Tuesday, November 8, 2011
Italian Butternut Squash Casserole
From the Garden of Eden CSA this week I brought home a wonderful-looking butternut squash.
Round at the bottom, tapered towards the top like some gourds; it looked promising.
The only problem is, no one in my family eats squash except me.
Last night, when the refrigerator was pretty empty of anything "real" to cook, I took a stab at the squash.
Okay, there's not a whole lot that's Italian about this casserole, unless you count oregano, garlic powder, olive oil, and French bread. Still, I have to call it something. Here's how I did it. Please try it and let me know how you'd change it.
Laura's Italian Butternut Squash Casserole
Preheat oven to 350 degrees.
Bake one butternut squash whole for one hour at 350 degrees after stabbing repeatedly. (Do this to get your aggressions towards eating healthy food out at the very beginning, if you like.)
3-5 slices of stale French bread—toasted
Splash of olive oil
2 eggs or 1/4 cup egg plain substitute
a splash of milk or soy milk
About 1 and 1/2 cup grated cheese of any kind—maybe more
oregano and garlic powder—1 and 1/2 tsp each
1/2 large jar pasta sauce of your choice, so long as it's tomato-based
After squash is soft and cool enough to work with, remove seeds and discard. Then remove flesh from the squash and mash. (You don't want any peel.) Add two beaten eggs or egg substitute, a splash of milk, and herbs. Mix together until moderately smooth. A few small chunks aren't going to hurt.
In a small but relatively deep casserole pan, pour some olive oil. Place a slice of toasted bread on it.
Put a layer of cheese on that. Spoon some squash mixture onto this, keeping to the shape of the toast. A little spillover is okay, but you want this to be a bit like a layered loaf or lasagna.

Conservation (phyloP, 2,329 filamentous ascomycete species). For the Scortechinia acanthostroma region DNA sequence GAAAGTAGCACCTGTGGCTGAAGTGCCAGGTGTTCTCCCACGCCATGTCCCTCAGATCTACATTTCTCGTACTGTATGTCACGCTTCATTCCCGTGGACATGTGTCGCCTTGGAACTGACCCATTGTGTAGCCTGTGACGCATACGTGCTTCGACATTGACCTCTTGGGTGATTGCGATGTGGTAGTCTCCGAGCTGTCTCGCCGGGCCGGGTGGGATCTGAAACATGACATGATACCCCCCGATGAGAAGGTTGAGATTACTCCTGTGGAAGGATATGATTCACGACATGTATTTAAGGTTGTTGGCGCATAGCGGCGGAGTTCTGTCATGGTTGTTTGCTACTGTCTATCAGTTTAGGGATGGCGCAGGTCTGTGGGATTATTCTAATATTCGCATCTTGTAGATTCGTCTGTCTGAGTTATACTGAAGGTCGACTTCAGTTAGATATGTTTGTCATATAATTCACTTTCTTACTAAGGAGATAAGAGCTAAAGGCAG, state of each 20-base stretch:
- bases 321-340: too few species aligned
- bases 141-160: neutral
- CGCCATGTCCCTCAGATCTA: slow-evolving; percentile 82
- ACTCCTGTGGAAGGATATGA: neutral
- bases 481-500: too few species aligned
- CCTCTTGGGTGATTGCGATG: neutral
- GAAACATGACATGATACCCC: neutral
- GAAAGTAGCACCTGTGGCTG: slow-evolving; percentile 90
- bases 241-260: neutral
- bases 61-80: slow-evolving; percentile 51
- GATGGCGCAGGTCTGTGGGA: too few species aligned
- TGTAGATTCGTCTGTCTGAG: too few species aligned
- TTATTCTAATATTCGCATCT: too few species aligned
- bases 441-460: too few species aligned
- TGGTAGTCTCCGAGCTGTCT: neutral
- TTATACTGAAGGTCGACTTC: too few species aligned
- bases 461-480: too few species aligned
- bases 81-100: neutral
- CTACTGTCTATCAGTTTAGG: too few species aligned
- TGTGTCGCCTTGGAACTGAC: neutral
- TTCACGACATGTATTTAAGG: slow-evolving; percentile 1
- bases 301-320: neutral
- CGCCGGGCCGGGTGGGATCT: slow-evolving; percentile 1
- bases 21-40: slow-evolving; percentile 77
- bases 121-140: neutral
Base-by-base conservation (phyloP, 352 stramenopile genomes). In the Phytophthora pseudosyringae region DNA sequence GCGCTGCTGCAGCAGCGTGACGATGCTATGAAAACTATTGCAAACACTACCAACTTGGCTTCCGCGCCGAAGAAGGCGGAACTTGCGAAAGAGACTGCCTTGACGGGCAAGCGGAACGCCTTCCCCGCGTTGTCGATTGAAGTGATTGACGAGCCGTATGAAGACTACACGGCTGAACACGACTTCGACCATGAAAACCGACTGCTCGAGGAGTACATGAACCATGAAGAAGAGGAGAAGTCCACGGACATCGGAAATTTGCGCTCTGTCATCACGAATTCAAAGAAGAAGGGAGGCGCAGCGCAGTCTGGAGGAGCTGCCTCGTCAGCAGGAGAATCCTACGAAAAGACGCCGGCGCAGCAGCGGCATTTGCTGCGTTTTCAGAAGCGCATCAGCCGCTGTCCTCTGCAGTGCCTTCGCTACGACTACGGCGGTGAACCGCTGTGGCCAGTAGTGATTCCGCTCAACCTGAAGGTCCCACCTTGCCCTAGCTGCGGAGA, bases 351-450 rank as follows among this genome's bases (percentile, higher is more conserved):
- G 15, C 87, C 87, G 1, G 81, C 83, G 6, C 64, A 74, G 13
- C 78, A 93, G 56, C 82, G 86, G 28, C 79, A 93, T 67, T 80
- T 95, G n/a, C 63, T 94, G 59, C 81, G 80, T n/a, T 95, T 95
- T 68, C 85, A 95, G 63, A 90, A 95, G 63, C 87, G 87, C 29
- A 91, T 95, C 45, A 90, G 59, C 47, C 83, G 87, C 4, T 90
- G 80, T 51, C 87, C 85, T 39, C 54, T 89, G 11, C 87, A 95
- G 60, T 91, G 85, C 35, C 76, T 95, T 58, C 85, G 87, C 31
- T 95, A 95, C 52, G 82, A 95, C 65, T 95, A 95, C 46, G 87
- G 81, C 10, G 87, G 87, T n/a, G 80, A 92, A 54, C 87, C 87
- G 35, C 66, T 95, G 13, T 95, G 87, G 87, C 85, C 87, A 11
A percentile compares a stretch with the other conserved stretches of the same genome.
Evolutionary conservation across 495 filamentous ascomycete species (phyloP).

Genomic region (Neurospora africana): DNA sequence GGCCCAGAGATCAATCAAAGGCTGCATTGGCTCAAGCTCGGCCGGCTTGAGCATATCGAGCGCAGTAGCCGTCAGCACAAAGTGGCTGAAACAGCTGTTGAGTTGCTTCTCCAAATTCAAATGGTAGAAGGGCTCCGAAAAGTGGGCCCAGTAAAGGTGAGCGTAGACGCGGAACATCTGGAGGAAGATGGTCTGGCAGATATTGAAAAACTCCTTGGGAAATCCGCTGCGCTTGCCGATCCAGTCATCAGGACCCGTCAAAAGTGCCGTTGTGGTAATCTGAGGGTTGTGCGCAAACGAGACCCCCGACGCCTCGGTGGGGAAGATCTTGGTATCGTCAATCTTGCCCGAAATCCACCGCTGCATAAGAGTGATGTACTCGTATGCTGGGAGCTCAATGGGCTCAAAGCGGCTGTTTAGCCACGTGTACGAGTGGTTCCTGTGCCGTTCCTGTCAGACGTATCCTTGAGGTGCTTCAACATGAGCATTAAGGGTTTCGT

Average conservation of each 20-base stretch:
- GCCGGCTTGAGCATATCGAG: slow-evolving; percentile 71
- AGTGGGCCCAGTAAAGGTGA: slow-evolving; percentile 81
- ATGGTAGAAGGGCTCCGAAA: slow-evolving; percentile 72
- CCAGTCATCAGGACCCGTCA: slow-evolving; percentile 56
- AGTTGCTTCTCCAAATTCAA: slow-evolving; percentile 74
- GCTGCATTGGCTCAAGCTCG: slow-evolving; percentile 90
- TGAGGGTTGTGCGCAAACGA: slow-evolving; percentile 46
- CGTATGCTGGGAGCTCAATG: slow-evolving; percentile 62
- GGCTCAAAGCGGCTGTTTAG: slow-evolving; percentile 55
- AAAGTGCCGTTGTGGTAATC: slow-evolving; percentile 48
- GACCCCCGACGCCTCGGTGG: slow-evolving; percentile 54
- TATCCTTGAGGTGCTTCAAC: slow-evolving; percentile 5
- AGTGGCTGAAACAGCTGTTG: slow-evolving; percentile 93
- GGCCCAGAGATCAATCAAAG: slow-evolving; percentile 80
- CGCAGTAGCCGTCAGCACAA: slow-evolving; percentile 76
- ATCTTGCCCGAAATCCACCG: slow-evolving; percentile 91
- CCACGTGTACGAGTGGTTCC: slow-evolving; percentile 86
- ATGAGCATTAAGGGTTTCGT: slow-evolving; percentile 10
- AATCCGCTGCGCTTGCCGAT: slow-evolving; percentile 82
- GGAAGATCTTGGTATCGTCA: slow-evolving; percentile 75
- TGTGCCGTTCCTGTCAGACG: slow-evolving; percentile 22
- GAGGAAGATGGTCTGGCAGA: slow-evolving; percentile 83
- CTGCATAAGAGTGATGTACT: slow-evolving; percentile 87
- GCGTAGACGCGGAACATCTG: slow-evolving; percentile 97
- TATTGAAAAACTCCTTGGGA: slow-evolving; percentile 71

Put another slice of toast on top of that, followed by a layer of cheese and another layer of squash mixture. Keep stacking until you've run out of bread, and put a layer of squash on the top of all that. Sprinkle some cheese on that, gently pour half a jar of pasta sauce, and cover with a light sprinkling of cheese.
Bake with foil lightly covering but not touching the top for 40 minutes; remove the foil for the last 15 minutes. Test with a knife to make sure the squash has set to a medium texture—not as soft as before, but not as firm as a cake or souffle.
Remove, cool slightly, and slice with a serrated knife. Try to serve so that the layers are preserved.
Can be served with hot sauce.
Okay, that's my first effort at squash casserole. Even my extraordinarily picky 17-year-old son ate some, and so did my husband. They both said it was good. I like it, although it may need sausage or more olive oil. As far as I can tell from reading about butternut squash, my family is now protected forever and ever from getting colds and diseases. That's how powerful squash is.
And that, even more than its taste, is probably why we should eat it.